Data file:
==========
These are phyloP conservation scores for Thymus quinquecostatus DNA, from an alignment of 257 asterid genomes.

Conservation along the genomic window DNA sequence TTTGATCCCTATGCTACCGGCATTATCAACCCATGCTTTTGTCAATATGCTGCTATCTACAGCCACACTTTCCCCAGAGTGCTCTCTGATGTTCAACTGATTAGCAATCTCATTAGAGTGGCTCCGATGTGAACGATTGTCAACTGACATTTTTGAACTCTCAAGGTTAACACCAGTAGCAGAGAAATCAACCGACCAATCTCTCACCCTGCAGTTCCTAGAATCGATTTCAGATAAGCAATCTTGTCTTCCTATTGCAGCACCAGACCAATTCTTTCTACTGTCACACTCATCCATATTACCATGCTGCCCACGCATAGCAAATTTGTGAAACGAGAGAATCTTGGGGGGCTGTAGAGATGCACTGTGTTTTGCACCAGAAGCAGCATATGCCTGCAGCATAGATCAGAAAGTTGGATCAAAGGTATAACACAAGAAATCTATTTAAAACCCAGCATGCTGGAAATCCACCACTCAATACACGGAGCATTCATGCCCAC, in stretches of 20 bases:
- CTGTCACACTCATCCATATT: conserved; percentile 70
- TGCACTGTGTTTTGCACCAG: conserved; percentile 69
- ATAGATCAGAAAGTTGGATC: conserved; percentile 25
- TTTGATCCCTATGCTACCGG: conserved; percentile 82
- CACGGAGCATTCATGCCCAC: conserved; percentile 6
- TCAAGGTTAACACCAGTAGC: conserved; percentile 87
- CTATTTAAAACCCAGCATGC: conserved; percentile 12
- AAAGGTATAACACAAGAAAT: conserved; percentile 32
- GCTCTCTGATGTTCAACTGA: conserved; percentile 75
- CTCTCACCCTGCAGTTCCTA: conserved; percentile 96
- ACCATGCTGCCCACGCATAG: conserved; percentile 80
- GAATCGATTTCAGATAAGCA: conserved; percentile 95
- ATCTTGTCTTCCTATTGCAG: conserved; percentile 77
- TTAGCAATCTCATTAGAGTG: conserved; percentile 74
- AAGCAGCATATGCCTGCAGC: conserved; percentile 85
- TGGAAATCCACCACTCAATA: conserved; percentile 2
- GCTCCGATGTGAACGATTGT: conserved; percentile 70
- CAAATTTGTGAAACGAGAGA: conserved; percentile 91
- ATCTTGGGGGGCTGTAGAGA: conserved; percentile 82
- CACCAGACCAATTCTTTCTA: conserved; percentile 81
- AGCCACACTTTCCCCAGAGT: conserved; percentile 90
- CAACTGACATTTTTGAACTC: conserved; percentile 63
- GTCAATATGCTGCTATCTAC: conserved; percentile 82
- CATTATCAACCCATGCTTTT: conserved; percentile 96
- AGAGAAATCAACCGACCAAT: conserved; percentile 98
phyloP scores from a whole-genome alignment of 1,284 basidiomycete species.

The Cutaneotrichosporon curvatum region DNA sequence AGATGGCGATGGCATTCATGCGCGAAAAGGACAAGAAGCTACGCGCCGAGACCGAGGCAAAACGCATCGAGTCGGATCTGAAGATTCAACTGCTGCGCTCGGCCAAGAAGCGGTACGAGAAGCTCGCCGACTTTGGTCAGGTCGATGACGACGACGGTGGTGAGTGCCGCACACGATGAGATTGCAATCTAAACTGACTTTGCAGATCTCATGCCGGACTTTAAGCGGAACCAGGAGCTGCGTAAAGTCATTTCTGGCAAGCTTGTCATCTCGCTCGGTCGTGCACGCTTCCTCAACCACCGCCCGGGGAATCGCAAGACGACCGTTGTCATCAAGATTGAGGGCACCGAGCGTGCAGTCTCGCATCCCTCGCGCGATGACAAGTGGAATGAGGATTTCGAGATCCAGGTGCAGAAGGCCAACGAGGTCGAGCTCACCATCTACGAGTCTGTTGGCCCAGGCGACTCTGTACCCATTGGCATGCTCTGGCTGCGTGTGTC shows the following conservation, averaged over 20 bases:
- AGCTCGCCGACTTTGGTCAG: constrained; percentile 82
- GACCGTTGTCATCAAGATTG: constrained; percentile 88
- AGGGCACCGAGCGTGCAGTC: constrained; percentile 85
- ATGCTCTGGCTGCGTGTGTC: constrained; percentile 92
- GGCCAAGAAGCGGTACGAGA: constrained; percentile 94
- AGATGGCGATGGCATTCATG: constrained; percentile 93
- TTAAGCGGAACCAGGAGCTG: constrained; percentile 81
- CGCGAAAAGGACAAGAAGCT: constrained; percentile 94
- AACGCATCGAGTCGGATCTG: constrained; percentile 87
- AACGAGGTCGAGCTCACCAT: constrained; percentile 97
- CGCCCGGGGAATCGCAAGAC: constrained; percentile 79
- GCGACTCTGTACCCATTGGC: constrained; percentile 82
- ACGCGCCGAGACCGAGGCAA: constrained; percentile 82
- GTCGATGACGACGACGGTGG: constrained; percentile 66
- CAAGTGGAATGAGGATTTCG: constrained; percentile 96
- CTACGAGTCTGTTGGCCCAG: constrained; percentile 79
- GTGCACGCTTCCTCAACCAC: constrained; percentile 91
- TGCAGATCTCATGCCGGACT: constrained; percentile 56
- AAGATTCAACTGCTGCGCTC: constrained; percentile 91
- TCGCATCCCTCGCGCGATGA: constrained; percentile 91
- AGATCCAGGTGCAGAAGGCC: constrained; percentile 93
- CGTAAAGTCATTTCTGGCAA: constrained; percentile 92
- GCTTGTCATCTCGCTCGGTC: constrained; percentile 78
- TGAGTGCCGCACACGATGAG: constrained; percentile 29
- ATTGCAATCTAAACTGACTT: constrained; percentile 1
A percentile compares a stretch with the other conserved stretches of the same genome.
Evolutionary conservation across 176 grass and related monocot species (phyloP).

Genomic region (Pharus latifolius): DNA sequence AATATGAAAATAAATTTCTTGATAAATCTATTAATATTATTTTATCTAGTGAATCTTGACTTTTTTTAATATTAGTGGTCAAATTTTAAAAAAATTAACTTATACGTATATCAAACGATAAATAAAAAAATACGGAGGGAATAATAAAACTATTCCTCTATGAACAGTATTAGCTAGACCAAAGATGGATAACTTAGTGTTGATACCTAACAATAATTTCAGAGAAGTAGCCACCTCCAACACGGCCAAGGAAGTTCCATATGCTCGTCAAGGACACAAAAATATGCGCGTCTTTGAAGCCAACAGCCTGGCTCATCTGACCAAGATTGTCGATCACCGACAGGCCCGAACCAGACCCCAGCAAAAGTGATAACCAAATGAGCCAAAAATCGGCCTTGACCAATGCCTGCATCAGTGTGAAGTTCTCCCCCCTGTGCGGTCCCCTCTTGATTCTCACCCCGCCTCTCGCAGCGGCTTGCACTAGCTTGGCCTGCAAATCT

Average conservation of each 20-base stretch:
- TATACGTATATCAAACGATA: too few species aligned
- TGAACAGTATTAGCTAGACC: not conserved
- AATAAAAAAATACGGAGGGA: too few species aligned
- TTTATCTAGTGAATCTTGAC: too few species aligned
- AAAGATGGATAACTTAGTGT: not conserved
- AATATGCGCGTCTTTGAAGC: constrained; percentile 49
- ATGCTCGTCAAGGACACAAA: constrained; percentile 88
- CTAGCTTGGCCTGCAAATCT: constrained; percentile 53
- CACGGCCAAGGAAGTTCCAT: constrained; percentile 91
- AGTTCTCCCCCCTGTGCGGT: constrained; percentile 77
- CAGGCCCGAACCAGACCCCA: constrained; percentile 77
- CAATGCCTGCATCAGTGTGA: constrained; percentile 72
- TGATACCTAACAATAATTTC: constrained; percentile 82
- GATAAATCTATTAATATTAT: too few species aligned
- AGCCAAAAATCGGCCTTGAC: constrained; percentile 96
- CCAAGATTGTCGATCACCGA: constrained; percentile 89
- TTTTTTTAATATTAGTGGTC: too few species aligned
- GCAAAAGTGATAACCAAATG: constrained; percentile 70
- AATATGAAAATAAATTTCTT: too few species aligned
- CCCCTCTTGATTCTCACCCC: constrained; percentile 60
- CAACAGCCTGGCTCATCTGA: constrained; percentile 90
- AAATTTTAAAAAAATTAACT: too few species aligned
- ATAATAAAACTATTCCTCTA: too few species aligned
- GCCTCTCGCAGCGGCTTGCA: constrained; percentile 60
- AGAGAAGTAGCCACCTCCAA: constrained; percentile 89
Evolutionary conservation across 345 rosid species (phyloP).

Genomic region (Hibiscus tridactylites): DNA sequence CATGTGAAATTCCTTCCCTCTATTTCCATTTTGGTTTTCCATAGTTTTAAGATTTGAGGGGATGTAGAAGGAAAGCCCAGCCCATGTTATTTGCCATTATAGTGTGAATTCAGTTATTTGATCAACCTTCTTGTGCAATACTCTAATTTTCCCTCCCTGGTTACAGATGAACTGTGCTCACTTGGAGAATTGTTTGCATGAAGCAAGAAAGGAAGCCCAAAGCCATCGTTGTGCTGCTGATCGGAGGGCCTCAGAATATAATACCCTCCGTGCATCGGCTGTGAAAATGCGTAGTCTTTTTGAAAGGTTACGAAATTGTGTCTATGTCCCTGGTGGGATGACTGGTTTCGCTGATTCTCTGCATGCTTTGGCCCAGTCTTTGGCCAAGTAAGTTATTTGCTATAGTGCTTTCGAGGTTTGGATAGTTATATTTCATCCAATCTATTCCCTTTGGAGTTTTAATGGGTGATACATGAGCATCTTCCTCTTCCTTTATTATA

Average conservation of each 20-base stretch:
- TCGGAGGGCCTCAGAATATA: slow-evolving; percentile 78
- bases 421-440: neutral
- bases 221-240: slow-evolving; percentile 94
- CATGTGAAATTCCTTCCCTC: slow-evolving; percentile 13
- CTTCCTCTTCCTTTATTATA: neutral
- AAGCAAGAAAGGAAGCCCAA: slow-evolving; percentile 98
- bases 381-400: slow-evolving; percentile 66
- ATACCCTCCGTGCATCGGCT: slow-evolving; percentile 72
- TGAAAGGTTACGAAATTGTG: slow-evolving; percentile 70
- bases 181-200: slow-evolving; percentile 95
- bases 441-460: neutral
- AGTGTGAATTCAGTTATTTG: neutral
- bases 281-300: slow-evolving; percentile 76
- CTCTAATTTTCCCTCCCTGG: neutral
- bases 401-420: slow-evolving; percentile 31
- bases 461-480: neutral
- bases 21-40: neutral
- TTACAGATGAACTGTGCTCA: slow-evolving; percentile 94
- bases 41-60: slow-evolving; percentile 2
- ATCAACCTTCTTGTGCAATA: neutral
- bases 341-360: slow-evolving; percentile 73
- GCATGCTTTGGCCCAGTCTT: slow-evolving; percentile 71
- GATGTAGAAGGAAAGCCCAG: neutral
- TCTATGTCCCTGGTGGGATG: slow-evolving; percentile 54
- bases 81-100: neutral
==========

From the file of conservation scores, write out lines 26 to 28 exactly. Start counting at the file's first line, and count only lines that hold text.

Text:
- CATTATCAACCCATGCTTTT: conserved; percentile 96
- AGAGAAATCAACCGACCAAT: conserved; percentile 98
phyloP scores from a whole-genome alignment of 1,284 basidiomycete species.